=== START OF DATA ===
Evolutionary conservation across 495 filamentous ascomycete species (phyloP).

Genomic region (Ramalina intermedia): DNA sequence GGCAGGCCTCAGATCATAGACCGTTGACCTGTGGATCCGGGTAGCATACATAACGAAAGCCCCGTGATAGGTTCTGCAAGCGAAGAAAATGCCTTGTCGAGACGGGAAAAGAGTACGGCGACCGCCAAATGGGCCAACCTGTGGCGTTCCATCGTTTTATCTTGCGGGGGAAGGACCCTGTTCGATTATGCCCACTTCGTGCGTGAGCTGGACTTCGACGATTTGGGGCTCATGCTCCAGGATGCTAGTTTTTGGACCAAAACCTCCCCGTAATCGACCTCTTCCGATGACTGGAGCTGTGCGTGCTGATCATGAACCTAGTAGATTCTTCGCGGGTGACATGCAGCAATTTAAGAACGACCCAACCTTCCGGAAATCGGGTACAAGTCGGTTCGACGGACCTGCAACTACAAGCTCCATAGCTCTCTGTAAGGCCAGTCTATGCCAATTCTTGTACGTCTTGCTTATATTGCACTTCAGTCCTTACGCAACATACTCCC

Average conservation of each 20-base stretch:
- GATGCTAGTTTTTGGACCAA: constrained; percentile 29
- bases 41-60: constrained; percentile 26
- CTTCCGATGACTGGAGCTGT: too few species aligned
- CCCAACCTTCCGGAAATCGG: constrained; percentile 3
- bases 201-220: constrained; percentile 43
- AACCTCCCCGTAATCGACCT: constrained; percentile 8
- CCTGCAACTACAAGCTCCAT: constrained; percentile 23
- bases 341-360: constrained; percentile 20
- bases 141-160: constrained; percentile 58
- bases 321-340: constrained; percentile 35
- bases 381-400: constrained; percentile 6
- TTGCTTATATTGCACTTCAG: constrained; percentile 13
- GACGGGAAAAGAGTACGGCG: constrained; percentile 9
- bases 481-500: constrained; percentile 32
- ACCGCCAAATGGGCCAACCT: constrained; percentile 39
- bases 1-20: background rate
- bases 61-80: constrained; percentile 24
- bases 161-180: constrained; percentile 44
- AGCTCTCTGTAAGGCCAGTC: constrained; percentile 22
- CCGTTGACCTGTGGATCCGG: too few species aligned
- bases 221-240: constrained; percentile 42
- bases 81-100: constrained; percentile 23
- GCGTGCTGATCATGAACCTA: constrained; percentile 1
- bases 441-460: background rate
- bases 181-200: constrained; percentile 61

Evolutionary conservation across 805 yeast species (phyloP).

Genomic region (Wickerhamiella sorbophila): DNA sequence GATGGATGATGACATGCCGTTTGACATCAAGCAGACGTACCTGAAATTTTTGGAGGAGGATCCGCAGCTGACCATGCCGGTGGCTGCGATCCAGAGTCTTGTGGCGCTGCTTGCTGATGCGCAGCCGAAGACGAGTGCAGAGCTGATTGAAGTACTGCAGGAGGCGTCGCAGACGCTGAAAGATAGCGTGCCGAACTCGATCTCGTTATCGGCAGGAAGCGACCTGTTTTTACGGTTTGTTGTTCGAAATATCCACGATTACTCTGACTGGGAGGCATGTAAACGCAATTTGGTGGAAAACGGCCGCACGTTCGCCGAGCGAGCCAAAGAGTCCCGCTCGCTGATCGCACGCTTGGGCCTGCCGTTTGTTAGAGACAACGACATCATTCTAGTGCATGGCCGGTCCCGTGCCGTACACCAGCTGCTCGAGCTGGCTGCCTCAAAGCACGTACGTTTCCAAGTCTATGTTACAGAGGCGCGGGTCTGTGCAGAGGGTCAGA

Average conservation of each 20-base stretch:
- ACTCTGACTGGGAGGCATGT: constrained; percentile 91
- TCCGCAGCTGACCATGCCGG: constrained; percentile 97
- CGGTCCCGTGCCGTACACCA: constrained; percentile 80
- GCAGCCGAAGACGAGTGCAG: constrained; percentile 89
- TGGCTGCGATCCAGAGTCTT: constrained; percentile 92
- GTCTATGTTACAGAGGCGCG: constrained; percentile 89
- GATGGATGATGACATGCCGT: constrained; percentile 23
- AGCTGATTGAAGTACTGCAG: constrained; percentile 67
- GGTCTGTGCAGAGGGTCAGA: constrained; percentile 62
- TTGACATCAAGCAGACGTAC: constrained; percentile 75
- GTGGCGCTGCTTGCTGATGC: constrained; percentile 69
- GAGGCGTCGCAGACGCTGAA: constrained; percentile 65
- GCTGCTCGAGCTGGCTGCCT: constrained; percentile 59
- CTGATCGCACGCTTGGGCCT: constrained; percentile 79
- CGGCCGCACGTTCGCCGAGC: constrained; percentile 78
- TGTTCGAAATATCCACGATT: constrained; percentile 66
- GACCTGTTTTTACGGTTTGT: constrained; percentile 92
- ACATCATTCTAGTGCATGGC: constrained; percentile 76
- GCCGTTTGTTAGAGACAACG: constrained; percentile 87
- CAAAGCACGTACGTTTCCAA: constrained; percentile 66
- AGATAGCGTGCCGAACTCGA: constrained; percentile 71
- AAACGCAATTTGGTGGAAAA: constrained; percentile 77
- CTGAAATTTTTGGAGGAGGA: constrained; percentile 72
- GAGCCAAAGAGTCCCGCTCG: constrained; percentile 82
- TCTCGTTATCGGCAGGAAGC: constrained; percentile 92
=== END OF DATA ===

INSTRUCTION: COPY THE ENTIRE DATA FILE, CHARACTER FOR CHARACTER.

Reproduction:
Evolutionary conservation across 495 filamentous ascomycete species (phyloP).

Genomic region (Ramalina intermedia): DNA sequence GGCAGGCCTCAGATCATAGACCGTTGACCTGTGGATCCGGGTAGCATACATAACGAAAGCCCCGTGATAGGTTCTGCAAGCGAAGAAAATGCCTTGTCGAGACGGGAAAAGAGTACGGCGACCGCCAAATGGGCCAACCTGTGGCGTTCCATCGTTTTATCTTGCGGGGGAAGGACCCTGTTCGATTATGCCCACTTCGTGCGTGAGCTGGACTTCGACGATTTGGGGCTCATGCTCCAGGATGCTAGTTTTTGGACCAAAACCTCCCCGTAATCGACCTCTTCCGATGACTGGAGCTGTGCGTGCTGATCATGAACCTAGTAGATTCTTCGCGGGTGACATGCAGCAATTTAAGAACGACCCAACCTTCCGGAAATCGGGTACAAGTCGGTTCGACGGACCTGCAACTACAAGCTCCATAGCTCTCTGTAAGGCCAGTCTATGCCAATTCTTGTACGTCTTGCTTATATTGCACTTCAGTCCTTACGCAACATACTCCC

Average conservation of each 20-base stretch:
- GATGCTAGTTTTTGGACCAA: constrained; percentile 29
- bases 41-60: constrained; percentile 26
- CTTCCGATGACTGGAGCTGT: too few species aligned
- CCCAACCTTCCGGAAATCGG: constrained; percentile 3
- bases 201-220: constrained; percentile 43
- AACCTCCCCGTAATCGACCT: constrained; percentile 8
- CCTGCAACTACAAGCTCCAT: constrained; percentile 23
- bases 341-360: constrained; percentile 20
- bases 141-160: constrained; percentile 58
- bases 321-340: constrained; percentile 35
- bases 381-400: constrained; percentile 6
- TTGCTTATATTGCACTTCAG: constrained; percentile 13
- GACGGGAAAAGAGTACGGCG: constrained; percentile 9
- bases 481-500: constrained; percentile 32
- ACCGCCAAATGGGCCAACCT: constrained; percentile 39
- bases 1-20: background rate
- bases 61-80: constrained; percentile 24
- bases 161-180: constrained; percentile 44
- AGCTCTCTGTAAGGCCAGTC: constrained; percentile 22
- CCGTTGACCTGTGGATCCGG: too few species aligned
- bases 221-240: constrained; percentile 42
- bases 81-100: constrained; percentile 23
- GCGTGCTGATCATGAACCTA: constrained; percentile 1
- bases 441-460: background rate
- bases 181-200: constrained; percentile 61

Evolutionary conservation across 805 yeast species (phyloP).

Genomic region (Wickerhamiella sorbophila): DNA sequence GATGGATGATGACATGCCGTTTGACATCAAGCAGACGTACCTGAAATTTTTGGAGGAGGATCCGCAGCTGACCATGCCGGTGGCTGCGATCCAGAGTCTTGTGGCGCTGCTTGCTGATGCGCAGCCGAAGACGAGTGCAGAGCTGATTGAAGTACTGCAGGAGGCGTCGCAGACGCTGAAAGATAGCGTGCCGAACTCGATCTCGTTATCGGCAGGAAGCGACCTGTTTTTACGGTTTGTTGTTCGAAATATCCACGATTACTCTGACTGGGAGGCATGTAAACGCAATTTGGTGGAAAACGGCCGCACGTTCGCCGAGCGAGCCAAAGAGTCCCGCTCGCTGATCGCACGCTTGGGCCTGCCGTTTGTTAGAGACAACGACATCATTCTAGTGCATGGCCGGTCCCGTGCCGTACACCAGCTGCTCGAGCTGGCTGCCTCAAAGCACGTACGTTTCCAAGTCTATGTTACAGAGGCGCGGGTCTGTGCAGAGGGTCAGA

Average conservation of each 20-base stretch:
- ACTCTGACTGGGAGGCATGT: constrained; percentile 91
- TCCGCAGCTGACCATGCCGG: constrained; percentile 97
- CGGTCCCGTGCCGTACACCA: constrained; percentile 80
- GCAGCCGAAGACGAGTGCAG: constrained; percentile 89
- TGGCTGCGATCCAGAGTCTT: constrained; percentile 92
- GTCTATGTTACAGAGGCGCG: constrained; percentile 89
- GATGGATGATGACATGCCGT: constrained; percentile 23
- AGCTGATTGAAGTACTGCAG: constrained; percentile 67
- GGTCTGTGCAGAGGGTCAGA: constrained; percentile 62
- TTGACATCAAGCAGACGTAC: constrained; percentile 75
- GTGGCGCTGCTTGCTGATGC: constrained; percentile 69
- GAGGCGTCGCAGACGCTGAA: constrained; percentile 65
- GCTGCTCGAGCTGGCTGCCT: constrained; percentile 59
- CTGATCGCACGCTTGGGCCT: constrained; percentile 79
- CGGCCGCACGTTCGCCGAGC: constrained; percentile 78
- TGTTCGAAATATCCACGATT: constrained; percentile 66
- GACCTGTTTTTACGGTTTGT: constrained; percentile 92
- ACATCATTCTAGTGCATGGC: constrained; percentile 76
- GCCGTTTGTTAGAGACAACG: constrained; percentile 87
- CAAAGCACGTACGTTTCCAA: constrained; percentile 66
- AGATAGCGTGCCGAACTCGA: constrained; percentile 71
- AAACGCAATTTGGTGGAAAA: constrained; percentile 77
- CTGAAATTTTTGGAGGAGGA: constrained; percentile 72
- GAGCCAAAGAGTCCCGCTCG: constrained; percentile 82
- TCTCGTTATCGGCAGGAAGC: constrained; percentile 92